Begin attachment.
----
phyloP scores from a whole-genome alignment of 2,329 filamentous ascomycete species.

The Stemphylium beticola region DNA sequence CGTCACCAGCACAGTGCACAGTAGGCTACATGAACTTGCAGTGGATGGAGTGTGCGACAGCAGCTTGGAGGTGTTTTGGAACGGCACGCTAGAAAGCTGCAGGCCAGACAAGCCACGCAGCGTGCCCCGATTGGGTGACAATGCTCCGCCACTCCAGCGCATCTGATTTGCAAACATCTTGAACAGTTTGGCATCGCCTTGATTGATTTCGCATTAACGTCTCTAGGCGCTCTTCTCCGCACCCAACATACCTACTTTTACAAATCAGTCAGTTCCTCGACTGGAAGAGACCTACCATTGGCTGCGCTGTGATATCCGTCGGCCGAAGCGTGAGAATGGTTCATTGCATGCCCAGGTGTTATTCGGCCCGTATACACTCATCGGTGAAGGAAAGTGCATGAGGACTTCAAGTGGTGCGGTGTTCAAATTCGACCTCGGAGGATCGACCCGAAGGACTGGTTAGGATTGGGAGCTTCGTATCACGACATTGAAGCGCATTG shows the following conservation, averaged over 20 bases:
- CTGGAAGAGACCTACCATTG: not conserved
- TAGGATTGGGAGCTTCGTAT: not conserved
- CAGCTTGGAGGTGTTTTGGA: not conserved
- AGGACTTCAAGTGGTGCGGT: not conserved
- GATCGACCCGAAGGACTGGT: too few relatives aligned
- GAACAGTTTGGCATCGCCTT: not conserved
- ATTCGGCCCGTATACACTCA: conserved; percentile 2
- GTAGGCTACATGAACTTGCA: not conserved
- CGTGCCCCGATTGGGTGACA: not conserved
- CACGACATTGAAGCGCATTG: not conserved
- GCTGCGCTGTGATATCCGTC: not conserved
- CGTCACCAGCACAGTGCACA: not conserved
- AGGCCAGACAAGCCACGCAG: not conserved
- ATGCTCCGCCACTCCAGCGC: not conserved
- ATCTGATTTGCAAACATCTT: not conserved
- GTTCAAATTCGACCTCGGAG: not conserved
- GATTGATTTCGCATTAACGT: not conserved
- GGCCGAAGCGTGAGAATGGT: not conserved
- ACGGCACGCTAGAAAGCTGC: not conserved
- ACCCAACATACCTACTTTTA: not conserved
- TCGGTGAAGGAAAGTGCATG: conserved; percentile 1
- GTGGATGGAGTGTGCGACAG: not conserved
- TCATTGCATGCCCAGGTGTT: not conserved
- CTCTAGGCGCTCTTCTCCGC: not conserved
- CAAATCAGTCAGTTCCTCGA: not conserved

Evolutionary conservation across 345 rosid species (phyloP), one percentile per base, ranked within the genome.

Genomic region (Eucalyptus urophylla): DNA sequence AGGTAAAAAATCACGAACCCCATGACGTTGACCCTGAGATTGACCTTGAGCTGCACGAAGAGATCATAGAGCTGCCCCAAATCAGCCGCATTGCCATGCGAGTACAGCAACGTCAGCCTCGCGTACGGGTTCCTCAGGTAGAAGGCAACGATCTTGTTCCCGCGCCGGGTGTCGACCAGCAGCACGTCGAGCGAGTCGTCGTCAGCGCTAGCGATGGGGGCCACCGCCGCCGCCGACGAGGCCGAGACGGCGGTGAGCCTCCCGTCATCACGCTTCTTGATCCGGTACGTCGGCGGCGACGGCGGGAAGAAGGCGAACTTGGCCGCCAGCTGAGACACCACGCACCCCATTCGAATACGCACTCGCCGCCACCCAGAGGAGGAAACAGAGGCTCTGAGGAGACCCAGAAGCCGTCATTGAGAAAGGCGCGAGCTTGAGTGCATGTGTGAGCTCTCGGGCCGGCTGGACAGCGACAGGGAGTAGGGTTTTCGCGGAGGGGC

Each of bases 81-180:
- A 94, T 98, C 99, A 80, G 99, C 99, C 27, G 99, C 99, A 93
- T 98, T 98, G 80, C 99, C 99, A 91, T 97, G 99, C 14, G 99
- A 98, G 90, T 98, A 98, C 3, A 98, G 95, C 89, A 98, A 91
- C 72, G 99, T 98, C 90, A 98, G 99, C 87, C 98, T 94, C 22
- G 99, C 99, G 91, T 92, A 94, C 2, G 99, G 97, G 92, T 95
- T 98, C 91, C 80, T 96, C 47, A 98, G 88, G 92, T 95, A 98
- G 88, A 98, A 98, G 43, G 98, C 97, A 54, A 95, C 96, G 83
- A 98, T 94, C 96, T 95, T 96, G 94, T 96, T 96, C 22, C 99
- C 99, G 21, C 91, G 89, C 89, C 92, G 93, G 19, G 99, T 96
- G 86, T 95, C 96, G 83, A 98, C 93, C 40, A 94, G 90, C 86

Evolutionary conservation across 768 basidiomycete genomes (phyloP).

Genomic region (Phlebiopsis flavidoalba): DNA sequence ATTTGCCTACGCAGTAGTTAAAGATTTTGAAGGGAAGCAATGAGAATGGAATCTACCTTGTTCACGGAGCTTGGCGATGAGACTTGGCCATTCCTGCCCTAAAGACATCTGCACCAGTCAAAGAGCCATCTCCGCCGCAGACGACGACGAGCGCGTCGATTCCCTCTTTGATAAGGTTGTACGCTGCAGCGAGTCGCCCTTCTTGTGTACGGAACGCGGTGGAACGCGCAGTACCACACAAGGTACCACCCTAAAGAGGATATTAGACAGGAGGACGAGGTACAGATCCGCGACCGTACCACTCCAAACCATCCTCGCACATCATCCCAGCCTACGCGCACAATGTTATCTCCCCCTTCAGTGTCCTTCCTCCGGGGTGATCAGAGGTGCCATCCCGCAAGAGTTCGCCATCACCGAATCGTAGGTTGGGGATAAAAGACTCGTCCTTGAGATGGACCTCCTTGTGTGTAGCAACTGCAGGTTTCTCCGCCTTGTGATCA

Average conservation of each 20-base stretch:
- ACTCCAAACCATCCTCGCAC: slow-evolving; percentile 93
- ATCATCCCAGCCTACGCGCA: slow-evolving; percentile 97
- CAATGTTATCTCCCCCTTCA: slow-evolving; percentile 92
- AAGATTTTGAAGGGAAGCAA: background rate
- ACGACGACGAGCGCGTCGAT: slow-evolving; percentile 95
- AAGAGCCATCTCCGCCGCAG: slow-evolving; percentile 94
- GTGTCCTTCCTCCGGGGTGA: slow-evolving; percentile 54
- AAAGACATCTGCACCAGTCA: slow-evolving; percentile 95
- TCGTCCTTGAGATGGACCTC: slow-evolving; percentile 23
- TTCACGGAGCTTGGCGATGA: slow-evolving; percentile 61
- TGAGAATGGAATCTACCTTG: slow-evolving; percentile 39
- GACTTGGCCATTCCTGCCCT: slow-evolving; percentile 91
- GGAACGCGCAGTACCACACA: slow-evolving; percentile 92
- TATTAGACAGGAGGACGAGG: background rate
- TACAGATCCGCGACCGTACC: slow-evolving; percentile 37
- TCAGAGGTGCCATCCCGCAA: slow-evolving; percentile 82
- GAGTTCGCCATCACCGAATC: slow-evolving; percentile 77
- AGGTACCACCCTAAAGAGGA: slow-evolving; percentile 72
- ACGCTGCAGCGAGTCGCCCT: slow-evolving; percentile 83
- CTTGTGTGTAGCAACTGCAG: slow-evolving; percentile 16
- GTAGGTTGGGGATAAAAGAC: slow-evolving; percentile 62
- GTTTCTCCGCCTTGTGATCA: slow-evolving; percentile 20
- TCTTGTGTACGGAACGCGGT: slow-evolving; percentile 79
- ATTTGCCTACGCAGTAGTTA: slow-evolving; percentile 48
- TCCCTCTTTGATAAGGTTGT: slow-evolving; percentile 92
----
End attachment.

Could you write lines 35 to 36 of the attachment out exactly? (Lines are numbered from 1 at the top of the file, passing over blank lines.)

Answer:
- G 99, C 99, G 91, T 92, A 94, C 2, G 99, G 97, G 92, T 95
- T 98, C 91, C 80, T 96, C 47, A 98, G 88, G 92, T 95, A 98